All of these forms developed in a remarkably free marketplace. There was little censorship, at least at the federal level, and no interference in local licensing procedures. Unlike England, where the popular press was still subject to stamp taxes, American penny papers and magazines circulated at little cost, and the government development of an efficient postal service helped to subsidize the creation of this new media. There were also very few religious prohibitions limiting the new popular culture. Conservative ministers railed against the stage as false representation and warned their parishioners against the perils of novel and magazine reading, but with little result. By the 1860s, some clergy actually argued that theatrical productions might aid the pulpit in the work of moral education. In calling his own commercial stage a “lecture room,” Barnum may have been masking its entertainment value so as not to offend the religiously inclined, but he was also anticipating those liberal Protestants who argued for a more relaxed attitude toward the private choices of their congregants.

By the antebellum era, American popular culture was already international. Such was the public’s demand for novelty that acts, plays, and stories crossed the Atlantic with remarkable speed. Much material was adapted for local reception, and, in the absence of an international copyright agreement, novels were sometimes translated and passed off as another author’s work. On the other hand, an author or actor who toured the United States in person could realize immense profits. Actor William Charles Macready received the equivalent of five years of income from his 1842 tour of American cities alone, and Barnum’s management of Jenny Lind broke all profit records.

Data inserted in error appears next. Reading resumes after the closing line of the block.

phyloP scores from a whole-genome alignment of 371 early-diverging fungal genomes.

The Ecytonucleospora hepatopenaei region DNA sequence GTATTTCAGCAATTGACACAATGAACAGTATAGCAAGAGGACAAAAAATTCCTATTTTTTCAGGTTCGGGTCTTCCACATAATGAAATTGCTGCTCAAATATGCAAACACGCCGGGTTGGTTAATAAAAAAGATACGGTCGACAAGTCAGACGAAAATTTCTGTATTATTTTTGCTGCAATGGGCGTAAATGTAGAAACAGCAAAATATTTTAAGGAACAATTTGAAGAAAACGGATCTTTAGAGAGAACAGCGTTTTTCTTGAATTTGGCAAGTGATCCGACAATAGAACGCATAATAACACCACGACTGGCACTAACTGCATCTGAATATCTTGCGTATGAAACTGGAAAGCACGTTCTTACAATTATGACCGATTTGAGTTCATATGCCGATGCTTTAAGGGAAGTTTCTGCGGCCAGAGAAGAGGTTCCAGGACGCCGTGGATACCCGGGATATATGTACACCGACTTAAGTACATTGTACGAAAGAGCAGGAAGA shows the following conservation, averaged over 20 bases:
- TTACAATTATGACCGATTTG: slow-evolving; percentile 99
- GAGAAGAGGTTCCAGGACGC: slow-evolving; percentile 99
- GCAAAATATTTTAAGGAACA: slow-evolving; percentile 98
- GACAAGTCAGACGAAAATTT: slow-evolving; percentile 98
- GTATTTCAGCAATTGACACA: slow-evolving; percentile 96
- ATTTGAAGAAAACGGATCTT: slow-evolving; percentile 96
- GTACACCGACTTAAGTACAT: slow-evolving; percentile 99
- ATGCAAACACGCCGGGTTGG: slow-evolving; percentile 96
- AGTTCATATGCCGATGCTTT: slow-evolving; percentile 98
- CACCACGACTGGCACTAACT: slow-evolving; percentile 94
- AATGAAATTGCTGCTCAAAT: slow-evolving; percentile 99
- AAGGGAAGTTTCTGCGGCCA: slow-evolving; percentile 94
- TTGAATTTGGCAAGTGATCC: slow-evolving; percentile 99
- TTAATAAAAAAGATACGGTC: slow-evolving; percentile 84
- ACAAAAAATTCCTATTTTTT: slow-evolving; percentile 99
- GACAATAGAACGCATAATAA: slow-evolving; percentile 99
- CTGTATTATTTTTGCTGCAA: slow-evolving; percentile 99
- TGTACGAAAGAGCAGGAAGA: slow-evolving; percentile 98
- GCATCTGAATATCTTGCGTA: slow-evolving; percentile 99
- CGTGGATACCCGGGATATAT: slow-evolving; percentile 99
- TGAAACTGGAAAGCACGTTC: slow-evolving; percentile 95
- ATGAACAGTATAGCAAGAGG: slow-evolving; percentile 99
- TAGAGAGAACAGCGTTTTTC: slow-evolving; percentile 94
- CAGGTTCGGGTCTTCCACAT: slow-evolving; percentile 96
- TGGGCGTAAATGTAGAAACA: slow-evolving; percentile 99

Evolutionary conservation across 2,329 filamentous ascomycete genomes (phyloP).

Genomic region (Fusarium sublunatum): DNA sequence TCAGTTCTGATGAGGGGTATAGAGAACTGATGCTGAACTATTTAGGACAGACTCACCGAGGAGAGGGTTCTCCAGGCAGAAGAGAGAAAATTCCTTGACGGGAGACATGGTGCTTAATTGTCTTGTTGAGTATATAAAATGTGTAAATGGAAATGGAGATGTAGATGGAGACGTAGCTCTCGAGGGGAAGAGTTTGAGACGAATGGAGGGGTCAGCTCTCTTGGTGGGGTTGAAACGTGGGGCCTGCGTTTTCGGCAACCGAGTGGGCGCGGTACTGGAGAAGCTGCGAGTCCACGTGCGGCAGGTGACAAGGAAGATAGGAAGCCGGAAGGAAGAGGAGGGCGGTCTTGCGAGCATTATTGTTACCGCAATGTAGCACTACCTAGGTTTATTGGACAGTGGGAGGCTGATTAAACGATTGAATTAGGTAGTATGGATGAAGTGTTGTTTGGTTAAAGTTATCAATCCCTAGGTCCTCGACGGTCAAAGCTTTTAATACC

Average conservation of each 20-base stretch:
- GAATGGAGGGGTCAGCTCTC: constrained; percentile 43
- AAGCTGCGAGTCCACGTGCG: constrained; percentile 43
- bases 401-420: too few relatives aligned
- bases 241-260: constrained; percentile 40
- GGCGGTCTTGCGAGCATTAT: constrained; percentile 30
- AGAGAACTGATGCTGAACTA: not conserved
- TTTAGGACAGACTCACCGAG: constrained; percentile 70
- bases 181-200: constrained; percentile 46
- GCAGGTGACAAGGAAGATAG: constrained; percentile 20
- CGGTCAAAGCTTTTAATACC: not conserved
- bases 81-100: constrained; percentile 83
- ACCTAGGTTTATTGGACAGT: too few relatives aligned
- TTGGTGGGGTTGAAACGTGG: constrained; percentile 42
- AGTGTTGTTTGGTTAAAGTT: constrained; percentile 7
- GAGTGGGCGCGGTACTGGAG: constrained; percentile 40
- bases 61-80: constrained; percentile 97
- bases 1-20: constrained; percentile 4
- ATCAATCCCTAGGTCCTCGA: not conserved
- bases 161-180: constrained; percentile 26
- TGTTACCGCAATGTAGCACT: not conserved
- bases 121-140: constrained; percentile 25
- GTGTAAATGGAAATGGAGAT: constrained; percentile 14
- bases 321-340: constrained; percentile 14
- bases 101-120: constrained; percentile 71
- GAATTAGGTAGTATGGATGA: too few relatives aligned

American forms were also popular in Europe. Blackface minstrelsy and American popular song gained instant success. The singing temperance family, the Hutchinsons, earned $100,000 for their worthy cause during an 1844 tour of England, and even the dour Queen Victoria was delighted by her audiences with Tom Thumb and P.T. Barnum. This transatlantic trade in distinctively “national” material encouraged the creation of “Yankee,” “Frontiersman,” and “Negro” stereotypes in American theater and song. It also led to a phenomenon that has continued to the present, where the passage of American (especially African-American) cultural material across the Atlantic frequently obscured its class or racial origin. By 1860, black dance styles that were originally American and once considered subversive were being re-exported from England as exciting new forms.

Yet there were two important ways in which this first stage in American popular culture was unlike our own. First, it was still local. Though magazines were nationally distributed, and theatrical companies went on tour, much popular culture was still made by small scale operators who did not have the benefit of national booking and distribution agencies. Barnum’s museum remained a single site venture. Second, this commercial culture, though “popular,” was hardly universal. Race and class still divided the acceptance of popular forms, and the borders between the rough and the respectable were known and strictly observed. Although familiar to us now, in their nascent antebellum form the fame of celebrities, the power of advertising, and the celebration of secular street life did not penetrate the texture of everyday life to the same extent as in the present day.

Also see these primary documents:

At the Theatre (Image)

Penny Pictures (Image)

A Visit to a New York Theater, 1802

No Dainty Kid-Glove Business